Flying the flame-free skies: High levels of flame retardants found on airliners

Discussion in 'General Discussion | Travel' started by sobore, Mar 28, 2013.  |  Print Topic

  1. sobore
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    sobore Gold Member

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    http://www.environmentalhealthnews.org/ehs/news/2013/airliner-flame-retardants

    Spending about 100 hours each month in the air, flight attendants are bombarded with pesticides, radiation, ozone and any illnesses passengers carry on board. Now new research shows that they also fly along with some of the highest levels ever measured for some flame retardants.

    All 19 commercial airliners in a new study had several flame retardants in their dust. And one chemical was measured at concentrations more than 100 times higher in the airplane dust than in dust collected from homes and offices.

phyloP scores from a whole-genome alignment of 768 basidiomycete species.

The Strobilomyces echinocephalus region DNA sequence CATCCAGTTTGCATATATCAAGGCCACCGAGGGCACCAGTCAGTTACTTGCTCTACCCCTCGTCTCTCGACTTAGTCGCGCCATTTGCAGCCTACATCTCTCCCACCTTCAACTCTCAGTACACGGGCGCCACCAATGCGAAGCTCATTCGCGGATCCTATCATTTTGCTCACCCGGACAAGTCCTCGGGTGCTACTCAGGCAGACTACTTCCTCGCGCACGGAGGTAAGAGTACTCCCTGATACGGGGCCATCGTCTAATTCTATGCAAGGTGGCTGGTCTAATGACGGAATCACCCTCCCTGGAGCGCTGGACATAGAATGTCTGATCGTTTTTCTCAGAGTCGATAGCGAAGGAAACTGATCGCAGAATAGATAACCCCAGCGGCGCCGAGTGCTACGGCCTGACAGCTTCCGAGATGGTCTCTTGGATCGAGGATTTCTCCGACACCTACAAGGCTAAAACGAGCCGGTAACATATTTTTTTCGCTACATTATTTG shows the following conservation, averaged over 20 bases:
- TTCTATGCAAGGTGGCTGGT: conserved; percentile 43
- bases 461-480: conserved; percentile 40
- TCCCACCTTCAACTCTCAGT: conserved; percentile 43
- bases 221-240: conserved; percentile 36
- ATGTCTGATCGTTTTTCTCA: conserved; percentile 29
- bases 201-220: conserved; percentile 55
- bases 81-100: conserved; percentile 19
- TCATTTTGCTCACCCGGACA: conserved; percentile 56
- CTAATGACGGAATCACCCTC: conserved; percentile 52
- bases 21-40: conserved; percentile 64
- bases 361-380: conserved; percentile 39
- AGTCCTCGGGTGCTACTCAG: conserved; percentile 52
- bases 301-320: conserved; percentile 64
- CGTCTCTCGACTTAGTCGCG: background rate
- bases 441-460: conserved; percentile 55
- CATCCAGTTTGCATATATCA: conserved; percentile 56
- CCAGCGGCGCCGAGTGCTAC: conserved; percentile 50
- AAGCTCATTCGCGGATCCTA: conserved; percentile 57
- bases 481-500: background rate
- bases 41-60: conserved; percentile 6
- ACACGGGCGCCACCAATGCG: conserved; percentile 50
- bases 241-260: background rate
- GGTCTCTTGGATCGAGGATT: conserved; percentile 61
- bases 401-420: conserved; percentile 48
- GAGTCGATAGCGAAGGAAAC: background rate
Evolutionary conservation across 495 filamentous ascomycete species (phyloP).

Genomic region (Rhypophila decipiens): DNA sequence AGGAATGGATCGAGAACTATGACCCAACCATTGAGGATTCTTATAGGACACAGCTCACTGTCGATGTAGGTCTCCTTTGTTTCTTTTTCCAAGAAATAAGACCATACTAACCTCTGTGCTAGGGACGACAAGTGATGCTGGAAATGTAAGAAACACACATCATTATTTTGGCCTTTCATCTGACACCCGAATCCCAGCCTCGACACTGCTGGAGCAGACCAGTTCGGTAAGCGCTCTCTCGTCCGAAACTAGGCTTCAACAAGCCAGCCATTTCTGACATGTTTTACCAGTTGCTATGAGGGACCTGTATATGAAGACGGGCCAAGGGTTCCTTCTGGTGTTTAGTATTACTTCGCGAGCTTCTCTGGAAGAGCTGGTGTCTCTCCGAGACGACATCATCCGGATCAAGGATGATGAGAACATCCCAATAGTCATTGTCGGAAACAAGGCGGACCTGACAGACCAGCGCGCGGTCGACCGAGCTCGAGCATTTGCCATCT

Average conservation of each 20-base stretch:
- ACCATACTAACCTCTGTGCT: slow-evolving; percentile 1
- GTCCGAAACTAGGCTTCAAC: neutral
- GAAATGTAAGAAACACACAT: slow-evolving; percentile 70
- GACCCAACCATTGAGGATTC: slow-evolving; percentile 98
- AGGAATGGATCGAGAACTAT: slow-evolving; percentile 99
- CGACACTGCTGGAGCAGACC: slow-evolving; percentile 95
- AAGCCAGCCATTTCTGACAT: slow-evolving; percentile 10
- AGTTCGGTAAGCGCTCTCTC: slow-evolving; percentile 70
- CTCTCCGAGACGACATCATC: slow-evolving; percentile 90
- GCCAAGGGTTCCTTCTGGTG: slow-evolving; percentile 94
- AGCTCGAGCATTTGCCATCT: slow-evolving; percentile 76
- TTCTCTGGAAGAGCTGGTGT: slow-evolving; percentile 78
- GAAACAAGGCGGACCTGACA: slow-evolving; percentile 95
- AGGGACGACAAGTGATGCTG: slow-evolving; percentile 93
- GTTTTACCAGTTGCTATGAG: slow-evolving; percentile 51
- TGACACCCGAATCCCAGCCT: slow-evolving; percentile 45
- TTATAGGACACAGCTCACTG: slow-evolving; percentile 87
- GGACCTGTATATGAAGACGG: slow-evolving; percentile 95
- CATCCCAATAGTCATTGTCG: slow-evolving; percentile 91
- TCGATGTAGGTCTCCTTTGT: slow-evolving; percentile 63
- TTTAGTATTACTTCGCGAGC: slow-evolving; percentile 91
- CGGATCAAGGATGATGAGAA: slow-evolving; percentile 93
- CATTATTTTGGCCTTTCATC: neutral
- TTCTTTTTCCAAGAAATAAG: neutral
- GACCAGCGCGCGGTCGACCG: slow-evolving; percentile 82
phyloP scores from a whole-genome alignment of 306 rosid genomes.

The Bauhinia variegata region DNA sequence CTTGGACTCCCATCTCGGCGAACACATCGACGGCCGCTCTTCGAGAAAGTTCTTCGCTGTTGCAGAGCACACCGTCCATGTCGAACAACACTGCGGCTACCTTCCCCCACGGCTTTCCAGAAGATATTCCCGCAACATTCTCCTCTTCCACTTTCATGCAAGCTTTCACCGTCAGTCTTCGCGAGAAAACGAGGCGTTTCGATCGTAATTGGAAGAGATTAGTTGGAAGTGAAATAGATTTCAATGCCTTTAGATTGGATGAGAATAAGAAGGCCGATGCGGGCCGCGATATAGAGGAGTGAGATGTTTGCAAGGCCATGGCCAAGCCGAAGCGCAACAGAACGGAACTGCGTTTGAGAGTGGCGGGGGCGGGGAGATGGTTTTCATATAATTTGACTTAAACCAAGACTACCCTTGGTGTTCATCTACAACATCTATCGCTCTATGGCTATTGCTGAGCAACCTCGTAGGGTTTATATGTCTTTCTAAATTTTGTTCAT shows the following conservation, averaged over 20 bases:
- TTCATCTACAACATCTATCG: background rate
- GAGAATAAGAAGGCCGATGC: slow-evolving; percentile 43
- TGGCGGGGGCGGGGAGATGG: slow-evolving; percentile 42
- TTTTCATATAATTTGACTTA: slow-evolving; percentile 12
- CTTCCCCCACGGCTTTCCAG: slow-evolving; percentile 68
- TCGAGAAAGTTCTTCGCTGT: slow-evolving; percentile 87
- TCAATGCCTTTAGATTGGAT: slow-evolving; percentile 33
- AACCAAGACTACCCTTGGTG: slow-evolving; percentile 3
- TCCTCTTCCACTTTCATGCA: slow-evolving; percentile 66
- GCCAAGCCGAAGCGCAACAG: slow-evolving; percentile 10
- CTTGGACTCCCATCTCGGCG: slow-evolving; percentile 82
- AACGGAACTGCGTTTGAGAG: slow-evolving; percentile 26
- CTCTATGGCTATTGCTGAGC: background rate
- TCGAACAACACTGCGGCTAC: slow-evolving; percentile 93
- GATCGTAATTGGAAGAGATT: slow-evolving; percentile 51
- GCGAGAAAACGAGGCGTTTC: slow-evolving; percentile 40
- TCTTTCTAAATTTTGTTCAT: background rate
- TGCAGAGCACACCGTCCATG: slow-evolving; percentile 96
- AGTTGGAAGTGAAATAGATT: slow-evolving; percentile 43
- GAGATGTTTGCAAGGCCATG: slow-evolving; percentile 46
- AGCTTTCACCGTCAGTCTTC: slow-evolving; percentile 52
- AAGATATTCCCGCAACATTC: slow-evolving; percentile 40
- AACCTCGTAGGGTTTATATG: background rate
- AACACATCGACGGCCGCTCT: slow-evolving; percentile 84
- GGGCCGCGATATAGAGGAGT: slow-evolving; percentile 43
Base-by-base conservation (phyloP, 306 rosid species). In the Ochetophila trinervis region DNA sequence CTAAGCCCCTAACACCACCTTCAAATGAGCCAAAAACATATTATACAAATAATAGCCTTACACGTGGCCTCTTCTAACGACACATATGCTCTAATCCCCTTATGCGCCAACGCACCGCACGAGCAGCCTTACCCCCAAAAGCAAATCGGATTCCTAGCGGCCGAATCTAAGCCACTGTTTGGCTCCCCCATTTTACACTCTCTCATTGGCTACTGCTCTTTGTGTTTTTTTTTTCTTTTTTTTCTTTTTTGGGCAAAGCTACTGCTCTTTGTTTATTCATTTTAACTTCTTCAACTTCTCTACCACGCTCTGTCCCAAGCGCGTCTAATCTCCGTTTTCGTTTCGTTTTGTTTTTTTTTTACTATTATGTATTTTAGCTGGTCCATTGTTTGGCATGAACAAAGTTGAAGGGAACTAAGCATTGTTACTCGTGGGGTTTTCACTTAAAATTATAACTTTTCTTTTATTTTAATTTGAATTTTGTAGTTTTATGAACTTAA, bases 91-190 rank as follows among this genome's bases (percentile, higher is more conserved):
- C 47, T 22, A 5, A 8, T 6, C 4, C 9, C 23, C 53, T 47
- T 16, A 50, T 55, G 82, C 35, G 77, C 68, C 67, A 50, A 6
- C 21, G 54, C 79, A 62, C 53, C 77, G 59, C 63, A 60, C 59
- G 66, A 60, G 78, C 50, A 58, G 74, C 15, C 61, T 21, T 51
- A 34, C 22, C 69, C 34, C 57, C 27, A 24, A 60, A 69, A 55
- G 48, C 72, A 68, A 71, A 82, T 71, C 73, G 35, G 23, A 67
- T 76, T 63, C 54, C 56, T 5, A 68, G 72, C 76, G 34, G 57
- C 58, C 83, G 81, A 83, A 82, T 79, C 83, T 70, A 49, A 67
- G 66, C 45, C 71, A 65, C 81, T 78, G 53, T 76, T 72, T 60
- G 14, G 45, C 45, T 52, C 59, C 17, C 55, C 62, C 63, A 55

Heather Stapleton, an environmental chemist at Duke University and co-author of the new study, said they were "some of the highest measurements I've ever seen,” which “suggests that exposure levels could be higher than one normally experiences in a car or the home environment.”

    Whether flight attendants, pilots and cleaning crews face any health risks from the chemicals is unknown. But researchers worry that long hours breathing recycled cabin air could have some effects, particularly in pregnant women.

    Read More: http://www.environmentalhealthnews.org/ehs/news/2013/airliner-flame-retardants
     
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  2. kyunbit
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    kyunbit Silver Member

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    Also include MP er. Many of us fly almost as much as flight attendants.
     
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  3. sobore
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    sobore Gold Member

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    True. The very frequent flyer is as vulnerable as the flight crew.
    Especially if your pregnant you may be to limit your flying to mitigate the risk of chemical exposure.
     
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